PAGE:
More “efficient”, no doubt. But more “transparent”? One has doubts. That, by the way, is from the first chapter, “The Future of Identity, Citizenship and Reporting”, which asserts: “Governments, too, will find it more difficult to maneuver as their citizens become more connected.” Really? The NSA data-mining PRISM project is, in fact, a partnership with at least nine big US internet companies, among them Google, Skype, Facebook, Microsoft, Yahoo and Apple. Governments, it turns out, regardless of what Schmidt and Cohen say publicly, are very agile in The New Digital Age.
In a future where everyone is connected, Juvenal will be more relevant than ever: “Sed quis custodiet ipsos custodes?” (“But who will watch the watchers?”) he asked.Tweet
“Now we have a menace that is called Twitter. The best example of lies can be found there. To me, social media is the worst menace to society.” As protests engulf Turkey, Prime Minister Recep Tayyip Erdoğan is blaming social media for the unrest. His targeting of Twitter, which has become a hub for activists and a major news source as Turkey’s mainstream media have downplayed the crisis, will be watched with interest by Evgeny Morozov, who has made a profession out of his cynicism for the popular notion that the internet can be an agent of regime change. In the internet-inimical Frankfurter Allgemeine Zeitung, which hosts a regular Morozov column, the Belarus-born author argues that the net is, in fact, a tool for mass surveillance and political repression.
Echoing Morozov’s fears, the alleged-rapist, Julian Assange, took to the New York Times at the weekend and declared, “The advance of information technology epitomized by Google heralds the death of privacy for most people and shifts the world toward authoritarianism.” The notorious fugitive from justice was reviewing Eric Schmidt and Jared Cohen’s book, The New Digital Age. He continued: “But while Mr. Schmidt and Mr. Cohen tell us that the death of privacy will aid governments in ‘repressive autocracies’ in ‘targeting their citizens,’ they also say governments in ‘open’ democracies will see it as ‘a gift’ enabling them to ‘better respond to citizen and customer concerns.’ In reality, the erosion of individual privacy in the West and the attendant centralization of power make abuses inevitable, moving the ‘good’ societies closer to the ‘bad’ ones.”
When the dictatorial Erdoğan, the seedy Assange and the skeptical Morozov are on the same page, it’s time to count our digital spoons.Tweet
The very first version of the WordPress blogging software saw the light of day a decade ago today. Among the advances it offered back on 27 May 2003 were “Highly Intelligent Line Breaks”. The “brand new function” added “line breaks except where there is already a block level tag or another line break,” promised 19-year-old programmer Matt Mullenweg. Today, WordPress is the world’s most popular Content Management System. And, according to the “State of the Word,” it’s getting bigger every day.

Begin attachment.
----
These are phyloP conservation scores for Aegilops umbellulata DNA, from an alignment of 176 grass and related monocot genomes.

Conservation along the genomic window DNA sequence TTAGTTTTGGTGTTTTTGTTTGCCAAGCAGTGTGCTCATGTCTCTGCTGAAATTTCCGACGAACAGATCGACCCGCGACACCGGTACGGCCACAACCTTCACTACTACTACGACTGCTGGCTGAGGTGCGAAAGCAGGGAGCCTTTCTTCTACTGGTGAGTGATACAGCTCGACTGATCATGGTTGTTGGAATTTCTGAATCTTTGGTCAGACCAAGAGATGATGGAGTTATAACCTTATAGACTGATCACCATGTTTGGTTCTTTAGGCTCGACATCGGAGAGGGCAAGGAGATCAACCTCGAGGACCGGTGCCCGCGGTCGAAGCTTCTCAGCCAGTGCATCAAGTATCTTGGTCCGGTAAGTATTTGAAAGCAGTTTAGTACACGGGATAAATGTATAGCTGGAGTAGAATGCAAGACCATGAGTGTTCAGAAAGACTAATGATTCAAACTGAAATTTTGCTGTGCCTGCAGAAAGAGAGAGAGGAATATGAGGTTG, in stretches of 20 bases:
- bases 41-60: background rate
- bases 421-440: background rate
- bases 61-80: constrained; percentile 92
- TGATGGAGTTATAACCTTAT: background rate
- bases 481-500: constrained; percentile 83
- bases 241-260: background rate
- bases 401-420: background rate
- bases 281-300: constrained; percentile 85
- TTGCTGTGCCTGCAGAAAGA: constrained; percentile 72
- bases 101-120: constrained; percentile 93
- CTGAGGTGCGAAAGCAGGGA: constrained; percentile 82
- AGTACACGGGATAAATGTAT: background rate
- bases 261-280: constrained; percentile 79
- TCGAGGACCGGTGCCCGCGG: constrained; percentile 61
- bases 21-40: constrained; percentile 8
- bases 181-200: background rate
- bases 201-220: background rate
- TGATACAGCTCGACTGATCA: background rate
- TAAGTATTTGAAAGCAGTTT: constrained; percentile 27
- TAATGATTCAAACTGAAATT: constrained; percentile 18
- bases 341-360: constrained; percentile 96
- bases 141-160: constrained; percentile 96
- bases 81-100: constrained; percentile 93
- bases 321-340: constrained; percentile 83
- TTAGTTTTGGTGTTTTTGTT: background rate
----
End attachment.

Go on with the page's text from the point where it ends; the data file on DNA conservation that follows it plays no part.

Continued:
Although it powers the likes of TechCrunch, Engadget and Business Insider, WordPress was not designed to make Matt Mullenweg rich — it’s free. Because of that, WordPress has enabled many bloggers and enterprises to publish dynamic content economically, effectively and efficiently and, this is important, to monetize it. To earn some money from his coding, Mullenweg founded Automattic in 2005 and the company was in the news last week when it announced a $50 million investment from hedge fund and private-equity investor Tiger Global.
The recent sale of Tumblr to Yahoo for $1.1 billion shows that blogging has become big business. The money is out there and it’s chasing the platforms with the right numbers. Next up? Keep an eye on Medium, the brainchild of Twitter founders Ev Williams and Biz Stone. Other contenders include Soup.io from Vienna, Overblog from Paris and Salon.io from Berlin.
Rainy Day is proud to publish with WordPress.Tweet
This is turning into a significant week for Yahoo. And it’s only Tuesday. First up was Marissa’s acquisition of Tumblr in a $1.1 billion cash deal, and now comes a new-look Flickr with a free terabyte of free space. How big is a terabyte? Well, you could take a photo every hour for 40 years and you still wouldn’t fill a terabyte with your snaps.
In keeping with our Instagram times, the Flickr emphasis is now on images — full-resolution. Words are few and far between and the homepage is clean and visual. The other big meme of the day is social and the new-look Flickr allows users to push photos out to Facebook, Twitter, Tumblr or Pinterest.Tweet